Mr. Strobel did not forecast any threatening to the relevant manufacturers’ existences, although he did admit that long-term planning is becoming increasingly more difficult: “In former years, we were used to seeing 7-year-cycles – this is a thing of the past.” In 2014, there was a strong spring, a long summer slump and finally again a significant improvement of the situation towards the end of the year. At the bottom line, incoming orders were seven per cent higher than in the previous year. This is mainly due to the good demand in earth moving and road construction equipment. Large equipment, however, have been sold much less, mainly due to the difficult situation of the global mining industry, he said. The building construction machinery area is recovering rather slowly and is still 50 per cent lower in turnover today than in boom years.

German market stable – France with dark clouds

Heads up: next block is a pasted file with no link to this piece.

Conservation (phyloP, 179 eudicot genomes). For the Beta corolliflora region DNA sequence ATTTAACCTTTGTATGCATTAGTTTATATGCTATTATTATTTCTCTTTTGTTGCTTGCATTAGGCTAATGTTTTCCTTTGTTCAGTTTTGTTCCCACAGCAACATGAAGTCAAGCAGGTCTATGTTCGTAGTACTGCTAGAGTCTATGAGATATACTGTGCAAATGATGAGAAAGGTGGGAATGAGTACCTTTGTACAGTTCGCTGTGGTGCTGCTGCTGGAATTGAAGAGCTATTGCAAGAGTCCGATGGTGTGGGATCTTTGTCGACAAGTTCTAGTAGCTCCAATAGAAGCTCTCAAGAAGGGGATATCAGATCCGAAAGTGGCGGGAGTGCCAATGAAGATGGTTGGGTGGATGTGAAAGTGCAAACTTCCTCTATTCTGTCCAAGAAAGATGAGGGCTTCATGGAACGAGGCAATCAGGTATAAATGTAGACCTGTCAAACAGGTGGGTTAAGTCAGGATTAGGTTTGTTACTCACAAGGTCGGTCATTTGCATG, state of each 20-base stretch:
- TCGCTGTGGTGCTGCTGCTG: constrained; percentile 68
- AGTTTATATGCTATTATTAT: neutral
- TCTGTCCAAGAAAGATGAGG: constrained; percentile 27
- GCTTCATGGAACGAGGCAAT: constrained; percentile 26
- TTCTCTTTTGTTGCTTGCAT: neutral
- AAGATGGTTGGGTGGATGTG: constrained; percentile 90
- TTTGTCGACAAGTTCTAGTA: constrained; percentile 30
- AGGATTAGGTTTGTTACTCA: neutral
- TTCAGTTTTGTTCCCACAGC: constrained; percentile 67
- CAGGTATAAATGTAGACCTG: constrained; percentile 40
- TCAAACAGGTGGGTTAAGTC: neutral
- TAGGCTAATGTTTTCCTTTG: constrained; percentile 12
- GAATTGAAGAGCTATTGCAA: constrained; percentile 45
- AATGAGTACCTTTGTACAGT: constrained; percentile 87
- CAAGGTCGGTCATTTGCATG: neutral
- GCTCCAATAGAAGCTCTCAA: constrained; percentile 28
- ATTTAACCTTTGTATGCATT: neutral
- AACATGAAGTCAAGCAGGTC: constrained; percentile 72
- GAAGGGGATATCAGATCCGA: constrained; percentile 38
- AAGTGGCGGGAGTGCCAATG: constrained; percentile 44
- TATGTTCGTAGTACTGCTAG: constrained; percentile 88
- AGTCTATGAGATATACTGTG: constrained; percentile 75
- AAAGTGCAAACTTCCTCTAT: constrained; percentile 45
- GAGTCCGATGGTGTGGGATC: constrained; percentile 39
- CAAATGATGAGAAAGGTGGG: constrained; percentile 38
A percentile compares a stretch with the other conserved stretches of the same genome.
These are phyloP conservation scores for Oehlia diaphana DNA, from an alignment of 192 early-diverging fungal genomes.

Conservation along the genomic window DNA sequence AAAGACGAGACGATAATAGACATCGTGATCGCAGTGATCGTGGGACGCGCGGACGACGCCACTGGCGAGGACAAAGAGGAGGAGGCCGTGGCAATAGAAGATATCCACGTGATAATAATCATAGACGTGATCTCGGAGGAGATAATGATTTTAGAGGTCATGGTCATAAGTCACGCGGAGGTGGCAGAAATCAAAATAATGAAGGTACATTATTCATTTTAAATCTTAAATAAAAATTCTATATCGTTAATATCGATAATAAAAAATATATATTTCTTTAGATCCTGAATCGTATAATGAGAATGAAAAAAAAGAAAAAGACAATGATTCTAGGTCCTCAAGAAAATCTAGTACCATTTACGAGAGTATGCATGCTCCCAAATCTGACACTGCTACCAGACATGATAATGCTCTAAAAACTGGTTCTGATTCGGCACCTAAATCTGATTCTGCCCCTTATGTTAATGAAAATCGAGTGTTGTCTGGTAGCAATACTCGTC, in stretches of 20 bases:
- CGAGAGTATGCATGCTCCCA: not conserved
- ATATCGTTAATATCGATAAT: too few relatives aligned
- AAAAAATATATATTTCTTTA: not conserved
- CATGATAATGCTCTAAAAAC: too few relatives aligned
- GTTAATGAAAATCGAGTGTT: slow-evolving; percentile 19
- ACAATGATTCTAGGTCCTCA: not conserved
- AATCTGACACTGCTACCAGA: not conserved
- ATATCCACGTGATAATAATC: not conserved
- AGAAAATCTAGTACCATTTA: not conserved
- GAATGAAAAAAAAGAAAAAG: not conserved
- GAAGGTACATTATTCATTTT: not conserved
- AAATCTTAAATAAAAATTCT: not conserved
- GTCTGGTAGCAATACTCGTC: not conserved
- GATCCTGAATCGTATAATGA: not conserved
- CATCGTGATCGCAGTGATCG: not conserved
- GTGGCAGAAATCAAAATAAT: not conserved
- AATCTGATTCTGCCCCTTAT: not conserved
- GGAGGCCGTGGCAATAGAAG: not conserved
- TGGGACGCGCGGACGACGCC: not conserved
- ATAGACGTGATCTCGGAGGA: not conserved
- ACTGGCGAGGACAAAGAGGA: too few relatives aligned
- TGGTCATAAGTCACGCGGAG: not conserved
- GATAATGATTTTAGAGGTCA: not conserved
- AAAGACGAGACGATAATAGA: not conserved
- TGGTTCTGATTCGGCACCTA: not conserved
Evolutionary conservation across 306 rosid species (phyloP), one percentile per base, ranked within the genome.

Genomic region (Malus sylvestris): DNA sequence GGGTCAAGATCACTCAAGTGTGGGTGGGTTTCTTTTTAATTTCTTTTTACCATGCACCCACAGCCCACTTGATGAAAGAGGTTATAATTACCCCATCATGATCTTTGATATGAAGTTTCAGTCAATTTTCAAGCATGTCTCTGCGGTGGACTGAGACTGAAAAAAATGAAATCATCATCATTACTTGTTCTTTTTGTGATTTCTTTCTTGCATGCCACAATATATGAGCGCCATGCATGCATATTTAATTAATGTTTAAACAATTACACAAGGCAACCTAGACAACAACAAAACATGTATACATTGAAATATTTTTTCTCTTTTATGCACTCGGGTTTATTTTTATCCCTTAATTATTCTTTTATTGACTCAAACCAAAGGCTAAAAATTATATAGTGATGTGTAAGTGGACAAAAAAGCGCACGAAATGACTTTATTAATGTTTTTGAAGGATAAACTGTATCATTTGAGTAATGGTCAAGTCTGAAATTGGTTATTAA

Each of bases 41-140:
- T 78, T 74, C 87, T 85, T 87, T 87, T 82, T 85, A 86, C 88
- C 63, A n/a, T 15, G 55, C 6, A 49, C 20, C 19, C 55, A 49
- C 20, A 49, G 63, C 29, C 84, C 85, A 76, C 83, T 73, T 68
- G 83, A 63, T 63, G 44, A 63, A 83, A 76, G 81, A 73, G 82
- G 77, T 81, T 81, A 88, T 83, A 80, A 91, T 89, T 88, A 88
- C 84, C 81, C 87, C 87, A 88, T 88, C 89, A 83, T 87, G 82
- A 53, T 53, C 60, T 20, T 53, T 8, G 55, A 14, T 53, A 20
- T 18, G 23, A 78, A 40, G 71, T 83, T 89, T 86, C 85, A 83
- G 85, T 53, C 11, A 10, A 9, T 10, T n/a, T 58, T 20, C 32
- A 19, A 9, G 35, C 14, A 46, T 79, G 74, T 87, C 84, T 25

In 2014, the German market exceeded all expectation with its growth of nine per cent and showed stability once again. Companies are expecting the market to also develop in a positive way in 2015, even though there is not too much room for improvement on the domestic market, Mr. Strobel said. Portugal and Spain are slowly emerging again, however, starting at a very low level. Although there is a high heterogeneity to be stated, sales in construction equipment in 2014 increased by 15 per cent in all of Europe compared to the previous year. The highest demand was in road building machinery. Slowly, the European construction economy seems to return to growth, even though there are dark clouds on the French sky. There are no investments being made anymore in this second most important European market for compact engines. Also, there are hardly any calls to bid anymore due to political irritations, “a hard blow for many a company” according to Strobel. In addition, the construction equipment rental companies, a big customer segment, do not show a high willingness to invest either. Apparently, they are still trying to position themselves with regard to exhaust emission levels IIIA, IIIB and those to come, Strobel thought. The fact that business is missing in Russia is also worrying. Sales declined by 37 per cent compared to the previous year and, in light of the current political tensions, recovery is not yet to be expected.